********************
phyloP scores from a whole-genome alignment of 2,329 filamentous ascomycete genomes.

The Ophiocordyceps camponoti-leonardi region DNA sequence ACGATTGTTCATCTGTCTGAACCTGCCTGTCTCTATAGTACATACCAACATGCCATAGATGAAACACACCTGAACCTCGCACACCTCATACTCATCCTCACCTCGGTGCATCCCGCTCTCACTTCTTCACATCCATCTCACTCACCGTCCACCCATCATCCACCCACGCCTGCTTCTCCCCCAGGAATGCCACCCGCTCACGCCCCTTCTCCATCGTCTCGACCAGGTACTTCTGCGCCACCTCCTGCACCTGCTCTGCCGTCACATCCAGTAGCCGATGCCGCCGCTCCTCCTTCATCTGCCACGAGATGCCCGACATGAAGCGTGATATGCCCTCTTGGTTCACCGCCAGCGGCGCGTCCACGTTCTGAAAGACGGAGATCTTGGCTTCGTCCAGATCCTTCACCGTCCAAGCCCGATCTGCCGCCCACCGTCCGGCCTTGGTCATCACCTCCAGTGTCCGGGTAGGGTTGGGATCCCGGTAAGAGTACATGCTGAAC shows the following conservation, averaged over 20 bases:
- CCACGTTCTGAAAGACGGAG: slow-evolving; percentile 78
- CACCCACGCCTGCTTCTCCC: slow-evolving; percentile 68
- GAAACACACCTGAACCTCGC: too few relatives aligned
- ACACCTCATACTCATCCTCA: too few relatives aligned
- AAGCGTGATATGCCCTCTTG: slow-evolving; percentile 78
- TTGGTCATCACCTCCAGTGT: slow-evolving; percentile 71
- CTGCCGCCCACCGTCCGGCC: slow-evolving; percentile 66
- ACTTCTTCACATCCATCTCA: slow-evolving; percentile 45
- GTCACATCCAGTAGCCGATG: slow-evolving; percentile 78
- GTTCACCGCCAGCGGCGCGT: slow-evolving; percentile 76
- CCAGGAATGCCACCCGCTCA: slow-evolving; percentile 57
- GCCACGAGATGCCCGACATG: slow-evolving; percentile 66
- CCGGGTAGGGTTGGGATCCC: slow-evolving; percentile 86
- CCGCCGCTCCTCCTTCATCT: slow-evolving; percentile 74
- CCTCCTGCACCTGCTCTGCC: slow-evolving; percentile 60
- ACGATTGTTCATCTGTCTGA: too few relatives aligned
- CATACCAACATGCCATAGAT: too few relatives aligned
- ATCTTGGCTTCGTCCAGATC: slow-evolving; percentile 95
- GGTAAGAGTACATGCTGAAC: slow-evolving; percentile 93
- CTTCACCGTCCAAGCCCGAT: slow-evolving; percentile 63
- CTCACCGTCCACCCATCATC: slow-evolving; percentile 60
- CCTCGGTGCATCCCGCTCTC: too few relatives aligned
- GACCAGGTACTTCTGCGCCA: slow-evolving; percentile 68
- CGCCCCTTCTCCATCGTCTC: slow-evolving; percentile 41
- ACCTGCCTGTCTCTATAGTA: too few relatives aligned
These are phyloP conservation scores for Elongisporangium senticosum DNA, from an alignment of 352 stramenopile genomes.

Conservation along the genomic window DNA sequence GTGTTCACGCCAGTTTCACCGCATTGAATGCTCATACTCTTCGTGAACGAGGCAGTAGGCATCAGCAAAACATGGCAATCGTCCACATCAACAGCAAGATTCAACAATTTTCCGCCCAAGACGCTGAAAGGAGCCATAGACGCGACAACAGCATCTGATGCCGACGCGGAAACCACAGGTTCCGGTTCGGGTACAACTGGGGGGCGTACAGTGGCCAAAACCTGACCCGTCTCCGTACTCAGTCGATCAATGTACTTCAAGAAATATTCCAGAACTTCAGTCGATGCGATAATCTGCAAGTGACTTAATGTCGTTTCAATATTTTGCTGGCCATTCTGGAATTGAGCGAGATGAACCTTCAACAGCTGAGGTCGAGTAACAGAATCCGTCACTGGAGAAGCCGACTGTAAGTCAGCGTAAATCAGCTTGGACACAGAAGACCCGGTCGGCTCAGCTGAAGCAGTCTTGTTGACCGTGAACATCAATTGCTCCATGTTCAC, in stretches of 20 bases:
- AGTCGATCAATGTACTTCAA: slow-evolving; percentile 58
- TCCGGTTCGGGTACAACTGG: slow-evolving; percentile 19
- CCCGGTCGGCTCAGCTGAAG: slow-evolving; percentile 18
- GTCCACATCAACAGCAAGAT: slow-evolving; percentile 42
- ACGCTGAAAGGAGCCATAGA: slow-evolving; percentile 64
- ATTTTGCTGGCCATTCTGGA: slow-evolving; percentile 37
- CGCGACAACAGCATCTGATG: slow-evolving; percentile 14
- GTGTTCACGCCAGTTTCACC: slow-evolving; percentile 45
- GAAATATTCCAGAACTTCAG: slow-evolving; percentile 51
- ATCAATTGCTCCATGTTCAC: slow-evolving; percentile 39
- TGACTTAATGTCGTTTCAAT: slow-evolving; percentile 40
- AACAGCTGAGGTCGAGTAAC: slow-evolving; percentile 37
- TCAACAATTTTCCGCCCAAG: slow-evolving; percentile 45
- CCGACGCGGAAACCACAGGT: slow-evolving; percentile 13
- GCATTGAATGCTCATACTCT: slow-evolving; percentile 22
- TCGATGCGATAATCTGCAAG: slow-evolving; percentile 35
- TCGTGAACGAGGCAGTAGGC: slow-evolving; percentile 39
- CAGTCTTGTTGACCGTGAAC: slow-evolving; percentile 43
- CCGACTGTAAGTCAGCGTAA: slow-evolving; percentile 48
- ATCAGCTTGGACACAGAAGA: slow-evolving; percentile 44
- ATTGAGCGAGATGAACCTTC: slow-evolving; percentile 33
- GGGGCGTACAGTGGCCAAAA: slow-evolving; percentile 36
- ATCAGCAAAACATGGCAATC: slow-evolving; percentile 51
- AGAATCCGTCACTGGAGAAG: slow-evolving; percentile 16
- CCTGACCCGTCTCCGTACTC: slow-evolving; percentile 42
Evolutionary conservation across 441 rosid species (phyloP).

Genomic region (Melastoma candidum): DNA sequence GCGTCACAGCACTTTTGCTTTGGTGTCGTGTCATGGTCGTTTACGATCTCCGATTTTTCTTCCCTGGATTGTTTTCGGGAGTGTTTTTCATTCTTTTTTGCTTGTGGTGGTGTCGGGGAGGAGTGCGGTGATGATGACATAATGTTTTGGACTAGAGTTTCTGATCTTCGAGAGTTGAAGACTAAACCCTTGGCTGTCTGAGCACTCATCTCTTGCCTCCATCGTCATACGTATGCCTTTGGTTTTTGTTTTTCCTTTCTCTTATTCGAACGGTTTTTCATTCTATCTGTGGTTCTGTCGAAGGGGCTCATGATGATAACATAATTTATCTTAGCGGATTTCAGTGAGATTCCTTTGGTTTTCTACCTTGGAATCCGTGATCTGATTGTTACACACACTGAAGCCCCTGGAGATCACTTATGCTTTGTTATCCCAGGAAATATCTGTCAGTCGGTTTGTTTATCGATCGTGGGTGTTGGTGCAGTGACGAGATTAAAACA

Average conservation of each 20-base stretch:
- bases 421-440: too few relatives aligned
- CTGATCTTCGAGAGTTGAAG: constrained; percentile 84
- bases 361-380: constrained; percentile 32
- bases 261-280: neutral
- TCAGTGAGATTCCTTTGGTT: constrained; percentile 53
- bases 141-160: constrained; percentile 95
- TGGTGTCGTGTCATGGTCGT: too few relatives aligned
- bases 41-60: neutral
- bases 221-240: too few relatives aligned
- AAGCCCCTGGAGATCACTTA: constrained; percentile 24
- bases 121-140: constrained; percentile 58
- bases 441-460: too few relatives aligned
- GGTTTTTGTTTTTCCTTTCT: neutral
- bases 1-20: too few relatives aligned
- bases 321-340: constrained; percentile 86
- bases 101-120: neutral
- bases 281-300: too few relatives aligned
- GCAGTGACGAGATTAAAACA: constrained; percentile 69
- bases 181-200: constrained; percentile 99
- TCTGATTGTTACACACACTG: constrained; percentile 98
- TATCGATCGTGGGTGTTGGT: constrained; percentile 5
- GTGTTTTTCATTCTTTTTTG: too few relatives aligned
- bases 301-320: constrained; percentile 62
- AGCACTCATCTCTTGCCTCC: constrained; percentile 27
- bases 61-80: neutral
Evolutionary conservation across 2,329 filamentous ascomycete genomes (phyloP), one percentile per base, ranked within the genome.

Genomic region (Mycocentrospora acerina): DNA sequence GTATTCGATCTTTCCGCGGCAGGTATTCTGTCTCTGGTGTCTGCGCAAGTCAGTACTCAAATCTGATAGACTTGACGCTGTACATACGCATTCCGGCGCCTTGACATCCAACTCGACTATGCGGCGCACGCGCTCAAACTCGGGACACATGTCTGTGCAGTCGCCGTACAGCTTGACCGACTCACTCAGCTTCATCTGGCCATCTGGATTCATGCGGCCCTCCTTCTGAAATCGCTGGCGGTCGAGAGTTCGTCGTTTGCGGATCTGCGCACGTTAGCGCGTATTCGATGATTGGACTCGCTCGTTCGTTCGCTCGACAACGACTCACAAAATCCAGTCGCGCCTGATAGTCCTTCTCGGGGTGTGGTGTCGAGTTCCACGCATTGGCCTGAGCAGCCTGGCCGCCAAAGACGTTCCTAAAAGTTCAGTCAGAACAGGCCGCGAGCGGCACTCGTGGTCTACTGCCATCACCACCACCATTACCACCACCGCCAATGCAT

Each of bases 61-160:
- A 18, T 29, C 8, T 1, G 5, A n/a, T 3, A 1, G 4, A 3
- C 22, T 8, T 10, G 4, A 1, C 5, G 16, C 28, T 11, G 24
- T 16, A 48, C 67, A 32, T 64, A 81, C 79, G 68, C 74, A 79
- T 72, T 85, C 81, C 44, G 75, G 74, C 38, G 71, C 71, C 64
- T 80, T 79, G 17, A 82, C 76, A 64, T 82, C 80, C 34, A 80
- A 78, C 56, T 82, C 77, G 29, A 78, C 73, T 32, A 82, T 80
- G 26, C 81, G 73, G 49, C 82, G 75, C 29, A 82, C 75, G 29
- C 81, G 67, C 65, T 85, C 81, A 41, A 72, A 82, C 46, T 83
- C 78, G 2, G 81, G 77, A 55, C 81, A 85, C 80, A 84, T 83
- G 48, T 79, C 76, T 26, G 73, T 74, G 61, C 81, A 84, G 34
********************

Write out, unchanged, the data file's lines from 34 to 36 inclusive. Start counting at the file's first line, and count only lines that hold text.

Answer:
- ACGCTGAAAGGAGCCATAGA: slow-evolving; percentile 64
- ATTTTGCTGGCCATTCTGGA: slow-evolving; percentile 37
- CGCGACAACAGCATCTGATG: slow-evolving; percentile 14